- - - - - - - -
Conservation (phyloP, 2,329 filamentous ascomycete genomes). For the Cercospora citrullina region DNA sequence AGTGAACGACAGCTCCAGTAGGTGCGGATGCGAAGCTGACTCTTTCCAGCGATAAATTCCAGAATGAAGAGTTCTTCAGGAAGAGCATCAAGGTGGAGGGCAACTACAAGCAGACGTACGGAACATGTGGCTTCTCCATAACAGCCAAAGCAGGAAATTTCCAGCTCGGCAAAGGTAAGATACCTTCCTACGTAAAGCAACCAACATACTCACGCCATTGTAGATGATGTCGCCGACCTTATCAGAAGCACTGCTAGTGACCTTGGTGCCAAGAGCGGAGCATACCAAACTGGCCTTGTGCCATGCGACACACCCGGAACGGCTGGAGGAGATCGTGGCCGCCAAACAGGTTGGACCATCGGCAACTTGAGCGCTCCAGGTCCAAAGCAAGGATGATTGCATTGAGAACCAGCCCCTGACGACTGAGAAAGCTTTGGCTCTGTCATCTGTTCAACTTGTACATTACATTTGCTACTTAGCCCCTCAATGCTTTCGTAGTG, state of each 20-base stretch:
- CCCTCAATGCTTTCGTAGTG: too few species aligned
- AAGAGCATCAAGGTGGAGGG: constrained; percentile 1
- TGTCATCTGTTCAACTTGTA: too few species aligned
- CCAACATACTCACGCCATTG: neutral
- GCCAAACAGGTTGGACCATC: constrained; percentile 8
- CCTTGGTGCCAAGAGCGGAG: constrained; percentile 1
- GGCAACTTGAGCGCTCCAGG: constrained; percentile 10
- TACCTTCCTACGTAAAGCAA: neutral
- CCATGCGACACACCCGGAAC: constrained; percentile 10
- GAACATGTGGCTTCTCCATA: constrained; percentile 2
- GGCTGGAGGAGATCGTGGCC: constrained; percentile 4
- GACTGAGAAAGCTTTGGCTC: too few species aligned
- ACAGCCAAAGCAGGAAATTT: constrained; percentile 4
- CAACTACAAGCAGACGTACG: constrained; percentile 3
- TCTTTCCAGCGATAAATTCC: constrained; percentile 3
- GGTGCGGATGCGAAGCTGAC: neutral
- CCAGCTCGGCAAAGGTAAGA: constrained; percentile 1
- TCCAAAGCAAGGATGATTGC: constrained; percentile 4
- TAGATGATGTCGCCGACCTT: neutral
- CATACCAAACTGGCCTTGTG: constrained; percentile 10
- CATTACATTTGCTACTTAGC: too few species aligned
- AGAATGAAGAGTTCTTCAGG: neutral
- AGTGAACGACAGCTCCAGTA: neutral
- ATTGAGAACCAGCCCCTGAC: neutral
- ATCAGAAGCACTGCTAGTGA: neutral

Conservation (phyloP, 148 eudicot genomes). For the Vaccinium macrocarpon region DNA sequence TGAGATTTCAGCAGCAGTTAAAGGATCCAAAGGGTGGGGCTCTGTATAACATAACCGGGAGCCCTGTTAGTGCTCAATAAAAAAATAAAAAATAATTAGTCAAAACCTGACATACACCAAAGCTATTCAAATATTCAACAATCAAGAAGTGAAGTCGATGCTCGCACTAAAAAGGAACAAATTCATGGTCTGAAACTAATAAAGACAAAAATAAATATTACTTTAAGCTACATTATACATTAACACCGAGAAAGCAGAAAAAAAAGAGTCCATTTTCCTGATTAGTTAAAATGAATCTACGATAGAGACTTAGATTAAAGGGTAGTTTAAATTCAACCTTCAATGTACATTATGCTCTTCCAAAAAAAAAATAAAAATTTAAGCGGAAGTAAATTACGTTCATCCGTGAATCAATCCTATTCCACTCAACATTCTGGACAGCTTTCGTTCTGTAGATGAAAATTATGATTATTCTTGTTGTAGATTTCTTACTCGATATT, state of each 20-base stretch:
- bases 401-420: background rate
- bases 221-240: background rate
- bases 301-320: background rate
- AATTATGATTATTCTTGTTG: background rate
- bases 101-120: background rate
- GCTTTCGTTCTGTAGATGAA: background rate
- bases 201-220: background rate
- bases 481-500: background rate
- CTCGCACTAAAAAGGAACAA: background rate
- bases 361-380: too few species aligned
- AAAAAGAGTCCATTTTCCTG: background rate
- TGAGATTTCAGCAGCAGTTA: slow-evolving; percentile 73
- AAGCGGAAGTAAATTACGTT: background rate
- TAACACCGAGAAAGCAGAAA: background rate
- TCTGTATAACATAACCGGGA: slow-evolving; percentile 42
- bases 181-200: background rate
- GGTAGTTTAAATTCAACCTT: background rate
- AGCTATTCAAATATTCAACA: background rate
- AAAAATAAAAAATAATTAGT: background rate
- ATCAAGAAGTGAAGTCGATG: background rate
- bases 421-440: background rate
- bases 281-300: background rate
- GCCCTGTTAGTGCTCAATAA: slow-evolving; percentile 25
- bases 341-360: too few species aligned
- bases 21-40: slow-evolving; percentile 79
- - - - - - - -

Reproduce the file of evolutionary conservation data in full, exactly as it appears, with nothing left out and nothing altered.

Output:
Conservation (phyloP, 2,329 filamentous ascomycete genomes). For the Cercospora citrullina region DNA sequence AGTGAACGACAGCTCCAGTAGGTGCGGATGCGAAGCTGACTCTTTCCAGCGATAAATTCCAGAATGAAGAGTTCTTCAGGAAGAGCATCAAGGTGGAGGGCAACTACAAGCAGACGTACGGAACATGTGGCTTCTCCATAACAGCCAAAGCAGGAAATTTCCAGCTCGGCAAAGGTAAGATACCTTCCTACGTAAAGCAACCAACATACTCACGCCATTGTAGATGATGTCGCCGACCTTATCAGAAGCACTGCTAGTGACCTTGGTGCCAAGAGCGGAGCATACCAAACTGGCCTTGTGCCATGCGACACACCCGGAACGGCTGGAGGAGATCGTGGCCGCCAAACAGGTTGGACCATCGGCAACTTGAGCGCTCCAGGTCCAAAGCAAGGATGATTGCATTGAGAACCAGCCCCTGACGACTGAGAAAGCTTTGGCTCTGTCATCTGTTCAACTTGTACATTACATTTGCTACTTAGCCCCTCAATGCTTTCGTAGTG, state of each 20-base stretch:
- CCCTCAATGCTTTCGTAGTG: too few species aligned
- AAGAGCATCAAGGTGGAGGG: constrained; percentile 1
- TGTCATCTGTTCAACTTGTA: too few species aligned
- CCAACATACTCACGCCATTG: neutral
- GCCAAACAGGTTGGACCATC: constrained; percentile 8
- CCTTGGTGCCAAGAGCGGAG: constrained; percentile 1
- GGCAACTTGAGCGCTCCAGG: constrained; percentile 10
- TACCTTCCTACGTAAAGCAA: neutral
- CCATGCGACACACCCGGAAC: constrained; percentile 10
- GAACATGTGGCTTCTCCATA: constrained; percentile 2
- GGCTGGAGGAGATCGTGGCC: constrained; percentile 4
- GACTGAGAAAGCTTTGGCTC: too few species aligned
- ACAGCCAAAGCAGGAAATTT: constrained; percentile 4
- CAACTACAAGCAGACGTACG: constrained; percentile 3
- TCTTTCCAGCGATAAATTCC: constrained; percentile 3
- GGTGCGGATGCGAAGCTGAC: neutral
- CCAGCTCGGCAAAGGTAAGA: constrained; percentile 1
- TCCAAAGCAAGGATGATTGC: constrained; percentile 4
- TAGATGATGTCGCCGACCTT: neutral
- CATACCAAACTGGCCTTGTG: constrained; percentile 10
- CATTACATTTGCTACTTAGC: too few species aligned
- AGAATGAAGAGTTCTTCAGG: neutral
- AGTGAACGACAGCTCCAGTA: neutral
- ATTGAGAACCAGCCCCTGAC: neutral
- ATCAGAAGCACTGCTAGTGA: neutral

Conservation (phyloP, 148 eudicot genomes). For the Vaccinium macrocarpon region DNA sequence TGAGATTTCAGCAGCAGTTAAAGGATCCAAAGGGTGGGGCTCTGTATAACATAACCGGGAGCCCTGTTAGTGCTCAATAAAAAAATAAAAAATAATTAGTCAAAACCTGACATACACCAAAGCTATTCAAATATTCAACAATCAAGAAGTGAAGTCGATGCTCGCACTAAAAAGGAACAAATTCATGGTCTGAAACTAATAAAGACAAAAATAAATATTACTTTAAGCTACATTATACATTAACACCGAGAAAGCAGAAAAAAAAGAGTCCATTTTCCTGATTAGTTAAAATGAATCTACGATAGAGACTTAGATTAAAGGGTAGTTTAAATTCAACCTTCAATGTACATTATGCTCTTCCAAAAAAAAAATAAAAATTTAAGCGGAAGTAAATTACGTTCATCCGTGAATCAATCCTATTCCACTCAACATTCTGGACAGCTTTCGTTCTGTAGATGAAAATTATGATTATTCTTGTTGTAGATTTCTTACTCGATATT, state of each 20-base stretch:
- bases 401-420: background rate
- bases 221-240: background rate
- bases 301-320: background rate
- AATTATGATTATTCTTGTTG: background rate
- bases 101-120: background rate
- GCTTTCGTTCTGTAGATGAA: background rate
- bases 201-220: background rate
- bases 481-500: background rate
- CTCGCACTAAAAAGGAACAA: background rate
- bases 361-380: too few species aligned
- AAAAAGAGTCCATTTTCCTG: background rate
- TGAGATTTCAGCAGCAGTTA: slow-evolving; percentile 73
- AAGCGGAAGTAAATTACGTT: background rate
- TAACACCGAGAAAGCAGAAA: background rate
- TCTGTATAACATAACCGGGA: slow-evolving; percentile 42
- bases 181-200: background rate
- GGTAGTTTAAATTCAACCTT: background rate
- AGCTATTCAAATATTCAACA: background rate
- AAAAATAAAAAATAATTAGT: background rate
- ATCAAGAAGTGAAGTCGATG: background rate
- bases 421-440: background rate
- bases 281-300: background rate
- GCCCTGTTAGTGCTCAATAA: slow-evolving; percentile 25
- bases 341-360: too few species aligned
- bases 21-40: slow-evolving; percentile 79